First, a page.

TPR launches consultation on consolidated code of practice

The Pensions Regulator (TPR) has launched a consultation on its first steps towards creating a single code of practice for pension scheme governing bodies.

The regulator said this consultation would lead to the streamlining of 10 of its 15 codes into an online code that would provide the industry with one up-to-date and consistent source of information on scheme governance and management.

The first phase of the consultation requests industry views on how TPR has proposed consolidating these 10 codes into just one, which the regulator said had resulted in the number of pages being halved.

A draft of the code is available online and TPR said it would be carrying out a series of engagement activities to share further details about the new code and to provide industry with the opportunity to share its views, with trustees, advisers and pension professionals set to be able to sign up to a virtual workshop to discuss modules and content in more detail with experts.

The consolidation of the regulator's codes of practice has been planned since July 2019.

TPR executive director for regulatory policy, analysis and advice, David Fairs, said the new code would "determine how governing bodies should approach governance and administration and provide consistent expectations across different types of scheme set at a level we consider appropriate for any well-run scheme”.

He continued: "This user-friendly new code should make it easier for governing bodies, and those providing them with professional services, to distinguish between legal duties they must meet and what we expect should be done to comply with those duties.

"Providing feedback on the new code will help us to make it as clear as possible for the people who need it to run their pension schemes."

The 10-week consultation will run until 26 May and also incorporates changes introduced by the Occupational Pension Schemes (Governance) (Amendment) Regulations 2018.

These include stipulations that trustees must have an effective system of governance proportionate to the size, nature, scale and complexity of their scheme, as well as the need for private sector schemes with 100 or more members to carry out an own risk assessment.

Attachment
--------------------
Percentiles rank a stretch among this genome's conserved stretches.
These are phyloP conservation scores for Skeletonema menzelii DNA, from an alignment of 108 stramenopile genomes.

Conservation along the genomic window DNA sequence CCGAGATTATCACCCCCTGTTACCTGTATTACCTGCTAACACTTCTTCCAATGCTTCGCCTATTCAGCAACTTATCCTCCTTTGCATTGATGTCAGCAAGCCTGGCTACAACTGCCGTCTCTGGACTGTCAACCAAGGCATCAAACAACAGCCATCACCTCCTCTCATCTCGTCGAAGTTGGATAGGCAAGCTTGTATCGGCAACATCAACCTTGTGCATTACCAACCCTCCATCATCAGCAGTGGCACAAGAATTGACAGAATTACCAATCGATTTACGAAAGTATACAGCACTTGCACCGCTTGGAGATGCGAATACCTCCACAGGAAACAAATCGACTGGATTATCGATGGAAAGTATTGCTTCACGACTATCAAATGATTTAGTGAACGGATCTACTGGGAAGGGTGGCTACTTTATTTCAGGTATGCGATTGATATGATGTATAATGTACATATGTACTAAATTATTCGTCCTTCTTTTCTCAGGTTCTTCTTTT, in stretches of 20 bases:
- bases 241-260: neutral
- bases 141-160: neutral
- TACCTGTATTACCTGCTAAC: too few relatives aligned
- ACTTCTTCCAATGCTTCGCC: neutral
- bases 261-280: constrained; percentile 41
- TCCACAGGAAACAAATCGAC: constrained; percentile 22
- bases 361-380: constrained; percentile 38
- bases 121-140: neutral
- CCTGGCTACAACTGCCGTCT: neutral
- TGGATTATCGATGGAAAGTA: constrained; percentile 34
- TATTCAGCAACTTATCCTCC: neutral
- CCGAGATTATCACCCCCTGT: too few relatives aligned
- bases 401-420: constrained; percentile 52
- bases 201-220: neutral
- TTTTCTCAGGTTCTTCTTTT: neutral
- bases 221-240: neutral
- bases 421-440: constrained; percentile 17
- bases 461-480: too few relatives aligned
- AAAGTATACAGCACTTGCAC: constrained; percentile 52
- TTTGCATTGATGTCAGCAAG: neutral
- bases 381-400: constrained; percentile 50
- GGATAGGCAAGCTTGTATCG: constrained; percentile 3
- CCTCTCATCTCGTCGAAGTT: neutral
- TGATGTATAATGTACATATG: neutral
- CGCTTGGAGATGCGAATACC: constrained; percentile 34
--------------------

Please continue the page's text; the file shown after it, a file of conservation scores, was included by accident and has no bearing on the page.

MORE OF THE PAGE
Commenting on the consultation, Aon partner, Susan Hoare, said “having a code of practice all in one place is very helpful from a user’s perspective” but added that “some of the benefit of the concise modules is lost in combining the codes of practice for both private sector and public service pension schemes”.

She continued: “Intermingled in any one module are the differing requirements for both, with the terminology switching between trustees, scheme managers or governing bodies. Overall, we see the code as more directive in style, with TPR spelling out clear expectations at the end of each module.

“While this is a tidying-up exercise, we would recommend that pension schemes check compliance with each of the expectations. There are some significant new requirements that have been brought in by the Single Modular Code, including the own risk assessment. We believe it is very much a positive that the requirements on risk management are now more robust.

“The best governed schemes may well find they already comply and just need to document it in a new way, but for others this may be a significant step up in what is required.”

Baker McKenzie pensions practice partner, Chantal Thompson, commented: “Whilst IORP II and UK governance regulations requirements pre-date Covid-19, the challenging financial and logistical issues that the pandemic has thrown up for pension schemes mean that a strong focus on governance is more important than ever.

“But actions speak louder than words, and there will be much interest in what concrete changes come out of the new code and its recommendations.

“It will also be interesting to see how the industry reacts to the regulator’s position on disclosing remuneration arrangements. If that includes service provider remuneration arrangements, then there may be significant push-back. Disclosing that type of sensitive information would likely be a big cat to let out of the bag and I would expect full disclosure to be resisted.”

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